Dinner with Dorian

By Morgan Karpiel

The thing about haunted houses is that they’re never quiet. It’s the most disturbing, or most interesting, thing about them, depending on your point of view. A good friend of mine recently offered her summer house as a place for me to recoup after my somewhat disastrous winter. The house is a furnished, 3,700 square foot manor in the mountains, set right on the edge of a vast, rolling meadow. Beautiful. Perfect. What could go wrong?

I moved in a month ago. As described, the house is beautiful, and it has a name: Krzyia. Surrounded by overgrown gardens and vines, its entrance is framed by stone colonnades, and French doors set with warbled glass. The interior is a bit austere, single beds in huge, high-ceiling rooms with wood floors and ceramic heaters. There’s a dumbwaiter and two winding staircases and mirrors that seem to reflect only half the light in the room.

The house has been visited by different generations of the same family over the years and trails of modern life are everywhere. Two television sets. A stack of CDs. A collectable Lenin stamp issued by the CCCP and framed photos of dashing looking people without names. There are romance novels and copies of great poetry, chipped dinnerware and a calendar with the date of July 12, 2009 marked in red.

All of these things whisper to the heart of a writer, but nothing in the house has quite the same intriguing tone as the “Family”. These are a group of oil portraits that exude more personality than sheer canvas and paint should be allowed to capture. At first, I was fairly unnerved. Being a creature of imagination, I could “feel” the life lingering in a strange gaze or a subtle turn of the lips. But after some time, like the lonely scientist in Never Cry Wolf, I began to talk to these people. Now, I’m afraid to say that it has become therapeutic. Allow me to introduce you to my new friends.

The Four. These portraits are together, placed on the same wall. I’ve named the matriarch “Maude”.


She sports a dour expression, but I think the hat speaks volumes about her sense of humor. I tell her jokes and, like the straight man in a stand-up routine, she never cracks a smile.


Obviously the one with the common sense. This guy is an excellent listener, always advising me to take the safe path, not become drawn into those heated situations where I’m apt to say or do the wrong thing. Also, he’s a big believer in careful spending and budgetary responsibility.


The wild one. Dorian is all for the heat of the moment and the pursuit of artistic passion. Dorian detests all things conventional. His advice, usually delivered in taverns and whorehouses, is to celebrate what it means to be free and to be human, come wealth or ruin, as those are the experiences that allow men to truly live.


Secluded in a separate room, Donald is most obviously a vampire. No other paintings will dare to share a wall with him. He is, perhaps, the patriarch of this group, as his portrait was most definitely completed by the same artist, and yet . . . One wonders about Donald. Too old for Maude? His portrait is the smallest of the three. His clothes, also, are undefined, just shading, more or less. And his expression? A man with a secret. But then, we all have secrets, don’t we?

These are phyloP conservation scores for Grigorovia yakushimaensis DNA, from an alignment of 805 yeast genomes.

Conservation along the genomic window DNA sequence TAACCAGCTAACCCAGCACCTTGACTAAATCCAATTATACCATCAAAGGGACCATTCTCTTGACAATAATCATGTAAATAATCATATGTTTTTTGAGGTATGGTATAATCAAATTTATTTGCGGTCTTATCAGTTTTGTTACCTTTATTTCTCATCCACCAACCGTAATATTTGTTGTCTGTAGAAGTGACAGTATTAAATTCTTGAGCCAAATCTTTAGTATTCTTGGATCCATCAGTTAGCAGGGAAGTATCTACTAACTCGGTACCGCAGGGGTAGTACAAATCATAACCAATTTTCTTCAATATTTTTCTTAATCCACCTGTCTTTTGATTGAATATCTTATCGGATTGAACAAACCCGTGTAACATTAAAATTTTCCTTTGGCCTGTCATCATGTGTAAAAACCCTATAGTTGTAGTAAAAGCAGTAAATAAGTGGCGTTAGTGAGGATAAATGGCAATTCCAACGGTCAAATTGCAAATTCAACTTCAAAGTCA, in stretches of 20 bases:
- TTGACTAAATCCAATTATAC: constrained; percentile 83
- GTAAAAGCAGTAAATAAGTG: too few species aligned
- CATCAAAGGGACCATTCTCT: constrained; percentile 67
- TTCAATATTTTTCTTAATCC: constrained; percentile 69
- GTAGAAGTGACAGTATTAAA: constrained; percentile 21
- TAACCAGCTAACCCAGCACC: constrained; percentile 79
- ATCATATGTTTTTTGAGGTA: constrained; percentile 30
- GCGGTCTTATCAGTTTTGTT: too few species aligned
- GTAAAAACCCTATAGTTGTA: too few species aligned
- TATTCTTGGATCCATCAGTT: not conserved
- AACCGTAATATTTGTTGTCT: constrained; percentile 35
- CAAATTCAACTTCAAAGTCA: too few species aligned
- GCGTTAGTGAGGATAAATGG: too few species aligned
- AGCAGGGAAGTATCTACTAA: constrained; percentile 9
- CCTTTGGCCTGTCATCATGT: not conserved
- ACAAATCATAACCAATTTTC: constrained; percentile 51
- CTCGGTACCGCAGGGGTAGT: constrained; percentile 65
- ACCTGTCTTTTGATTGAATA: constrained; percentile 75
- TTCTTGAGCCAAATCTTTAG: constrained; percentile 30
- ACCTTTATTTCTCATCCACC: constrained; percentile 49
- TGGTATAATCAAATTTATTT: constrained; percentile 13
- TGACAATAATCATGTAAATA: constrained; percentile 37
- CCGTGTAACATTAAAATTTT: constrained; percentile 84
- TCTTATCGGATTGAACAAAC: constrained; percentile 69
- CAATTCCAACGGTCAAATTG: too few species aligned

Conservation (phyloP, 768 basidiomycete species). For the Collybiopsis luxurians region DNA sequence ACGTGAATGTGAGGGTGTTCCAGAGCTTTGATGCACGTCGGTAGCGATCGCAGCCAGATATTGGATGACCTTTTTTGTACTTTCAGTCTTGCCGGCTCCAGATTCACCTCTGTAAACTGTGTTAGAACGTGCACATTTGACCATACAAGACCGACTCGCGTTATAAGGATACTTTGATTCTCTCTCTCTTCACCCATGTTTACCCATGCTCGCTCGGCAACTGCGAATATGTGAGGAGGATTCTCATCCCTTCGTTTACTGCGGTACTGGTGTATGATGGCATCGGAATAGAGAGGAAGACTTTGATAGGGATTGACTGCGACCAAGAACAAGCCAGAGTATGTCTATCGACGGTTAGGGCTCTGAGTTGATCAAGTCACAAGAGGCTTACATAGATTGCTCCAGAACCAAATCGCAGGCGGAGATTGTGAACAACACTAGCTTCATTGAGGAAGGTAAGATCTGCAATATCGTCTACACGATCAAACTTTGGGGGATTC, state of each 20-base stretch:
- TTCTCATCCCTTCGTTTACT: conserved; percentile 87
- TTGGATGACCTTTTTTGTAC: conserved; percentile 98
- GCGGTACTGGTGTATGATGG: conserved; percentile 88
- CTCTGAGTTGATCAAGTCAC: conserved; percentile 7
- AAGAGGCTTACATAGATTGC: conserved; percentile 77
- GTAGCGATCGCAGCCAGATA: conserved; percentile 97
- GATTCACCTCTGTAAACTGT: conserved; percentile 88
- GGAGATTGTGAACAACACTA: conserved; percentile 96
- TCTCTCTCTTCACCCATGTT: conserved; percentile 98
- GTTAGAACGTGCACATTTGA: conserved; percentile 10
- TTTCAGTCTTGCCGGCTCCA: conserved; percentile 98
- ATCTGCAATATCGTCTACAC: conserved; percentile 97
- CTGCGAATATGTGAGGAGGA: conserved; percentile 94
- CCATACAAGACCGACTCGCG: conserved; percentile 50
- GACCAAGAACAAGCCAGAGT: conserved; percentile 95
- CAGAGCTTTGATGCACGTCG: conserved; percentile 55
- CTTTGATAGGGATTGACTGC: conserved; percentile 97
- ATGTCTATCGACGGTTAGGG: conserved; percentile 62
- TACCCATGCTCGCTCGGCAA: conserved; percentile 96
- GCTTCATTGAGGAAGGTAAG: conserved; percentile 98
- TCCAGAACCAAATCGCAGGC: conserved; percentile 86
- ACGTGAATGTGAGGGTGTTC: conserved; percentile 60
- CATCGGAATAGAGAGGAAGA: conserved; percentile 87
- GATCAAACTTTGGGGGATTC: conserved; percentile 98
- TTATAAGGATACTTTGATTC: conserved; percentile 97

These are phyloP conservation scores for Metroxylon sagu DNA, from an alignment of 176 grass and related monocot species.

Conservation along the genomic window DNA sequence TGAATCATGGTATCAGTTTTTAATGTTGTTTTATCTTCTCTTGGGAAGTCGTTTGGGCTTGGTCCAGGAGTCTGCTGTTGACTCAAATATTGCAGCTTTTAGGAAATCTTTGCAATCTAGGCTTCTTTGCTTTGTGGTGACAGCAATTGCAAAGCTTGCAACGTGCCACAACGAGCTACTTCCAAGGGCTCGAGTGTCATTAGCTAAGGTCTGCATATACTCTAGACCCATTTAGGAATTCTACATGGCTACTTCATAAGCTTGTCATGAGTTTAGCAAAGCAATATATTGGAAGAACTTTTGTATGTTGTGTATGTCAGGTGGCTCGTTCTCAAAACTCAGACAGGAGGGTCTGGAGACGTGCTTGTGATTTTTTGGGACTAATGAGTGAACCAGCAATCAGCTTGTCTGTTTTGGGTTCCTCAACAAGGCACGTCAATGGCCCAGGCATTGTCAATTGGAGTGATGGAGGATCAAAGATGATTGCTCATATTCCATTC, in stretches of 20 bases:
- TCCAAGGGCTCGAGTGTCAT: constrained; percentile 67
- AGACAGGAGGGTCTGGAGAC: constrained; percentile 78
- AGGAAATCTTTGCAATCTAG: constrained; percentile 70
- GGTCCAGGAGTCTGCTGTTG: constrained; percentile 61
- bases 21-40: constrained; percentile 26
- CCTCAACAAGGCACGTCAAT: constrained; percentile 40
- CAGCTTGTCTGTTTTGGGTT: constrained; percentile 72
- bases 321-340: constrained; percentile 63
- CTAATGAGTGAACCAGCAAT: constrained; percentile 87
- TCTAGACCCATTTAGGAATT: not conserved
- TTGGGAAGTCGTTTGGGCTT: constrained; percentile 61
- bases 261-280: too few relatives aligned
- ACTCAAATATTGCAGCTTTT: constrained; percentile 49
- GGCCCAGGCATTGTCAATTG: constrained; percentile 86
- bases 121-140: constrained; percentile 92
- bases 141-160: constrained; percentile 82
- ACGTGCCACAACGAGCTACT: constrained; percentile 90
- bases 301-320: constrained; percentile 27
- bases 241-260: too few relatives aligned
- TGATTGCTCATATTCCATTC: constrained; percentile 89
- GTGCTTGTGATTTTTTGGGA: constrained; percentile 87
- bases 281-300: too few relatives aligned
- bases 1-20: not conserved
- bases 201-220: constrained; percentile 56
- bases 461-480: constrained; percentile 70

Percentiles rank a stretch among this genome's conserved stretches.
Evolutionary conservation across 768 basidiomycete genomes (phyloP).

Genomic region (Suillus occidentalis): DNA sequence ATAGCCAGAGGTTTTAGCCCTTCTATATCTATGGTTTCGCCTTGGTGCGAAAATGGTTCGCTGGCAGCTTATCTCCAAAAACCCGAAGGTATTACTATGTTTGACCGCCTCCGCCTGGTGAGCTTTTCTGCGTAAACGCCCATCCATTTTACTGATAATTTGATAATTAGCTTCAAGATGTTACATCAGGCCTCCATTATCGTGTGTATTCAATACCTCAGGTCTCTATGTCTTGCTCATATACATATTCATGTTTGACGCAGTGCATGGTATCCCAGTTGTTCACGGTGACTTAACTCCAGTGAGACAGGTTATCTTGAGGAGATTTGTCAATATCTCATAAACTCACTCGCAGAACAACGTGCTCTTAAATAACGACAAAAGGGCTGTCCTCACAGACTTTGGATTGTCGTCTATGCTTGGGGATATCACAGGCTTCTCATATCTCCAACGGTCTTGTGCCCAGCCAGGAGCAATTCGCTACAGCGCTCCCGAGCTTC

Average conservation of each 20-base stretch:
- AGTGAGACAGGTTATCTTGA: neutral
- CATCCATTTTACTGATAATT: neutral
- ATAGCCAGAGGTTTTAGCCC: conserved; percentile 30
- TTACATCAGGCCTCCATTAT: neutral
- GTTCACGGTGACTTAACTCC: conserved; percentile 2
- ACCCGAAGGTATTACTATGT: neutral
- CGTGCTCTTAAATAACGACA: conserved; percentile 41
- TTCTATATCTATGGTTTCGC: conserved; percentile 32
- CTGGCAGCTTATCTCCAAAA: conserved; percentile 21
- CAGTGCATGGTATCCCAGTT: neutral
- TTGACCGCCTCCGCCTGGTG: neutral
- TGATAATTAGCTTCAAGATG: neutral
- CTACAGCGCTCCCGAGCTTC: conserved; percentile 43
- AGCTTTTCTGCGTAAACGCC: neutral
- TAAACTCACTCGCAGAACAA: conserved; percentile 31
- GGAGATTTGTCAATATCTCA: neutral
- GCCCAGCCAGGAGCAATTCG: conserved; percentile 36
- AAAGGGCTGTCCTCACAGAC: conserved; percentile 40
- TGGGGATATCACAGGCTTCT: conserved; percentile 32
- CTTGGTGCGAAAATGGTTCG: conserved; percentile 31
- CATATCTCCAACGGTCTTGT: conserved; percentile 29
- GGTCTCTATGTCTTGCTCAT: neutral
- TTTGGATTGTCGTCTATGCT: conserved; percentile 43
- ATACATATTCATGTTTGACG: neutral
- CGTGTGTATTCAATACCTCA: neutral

So there it is, the grand tour of Krzyia. Now, a few odd facts:

  • The upper balcony has a railing that bears the emblem of the Freemasons. It is the only railing that bears that design.
  • Doors open and close without help at night.
  • One (very old) neighbor told me that Krzyia was built as a bed and breakfast before the war and that there are secret rooms in the attic.
  • There are, indeed, secret rooms in the attic, and I’ve yet to find the door.

A bit eerie? Sure, but I was that way when I moved in. The trouble with Krzyia is that there are beginnings and endings everywhere, pictures of other lives, fragments of times lost, left to the memory of neighbors and passerbys, when the souls featured in the center of the gilded frames are long gone. It’s all, in a sense, gone. So what is that stares out from those portraits? What is that seems to listen while I diatribe about all my troubles? As I meet Donald’s suspicious glare, I’m forced to concede that it might not be the ghosts of Krzyia I’m living with. Might just be the ghosts of Morgan. After all, the best haunted house stories are the ones that exorcize the haunted, not the offending spirits, allowing the living to face their tormentors and be released.


  1. Amazing! Loved your post Morgan. It reminded me of The Shining! ;) I think you have the makings of a book here - a supernatural thriller about a woman - just like you - whose friend lends her the use of her family home for the summer and she becomes tangled in a spooky tale of spirits who haunt the estate. I hope you're doing better! Take care!

  2. Love this post! I'm a huge fan of historic homes, and I think they all carry a few ghosts. I also love those portraits--how cool would it be to have a portrait gallery of your family like that?


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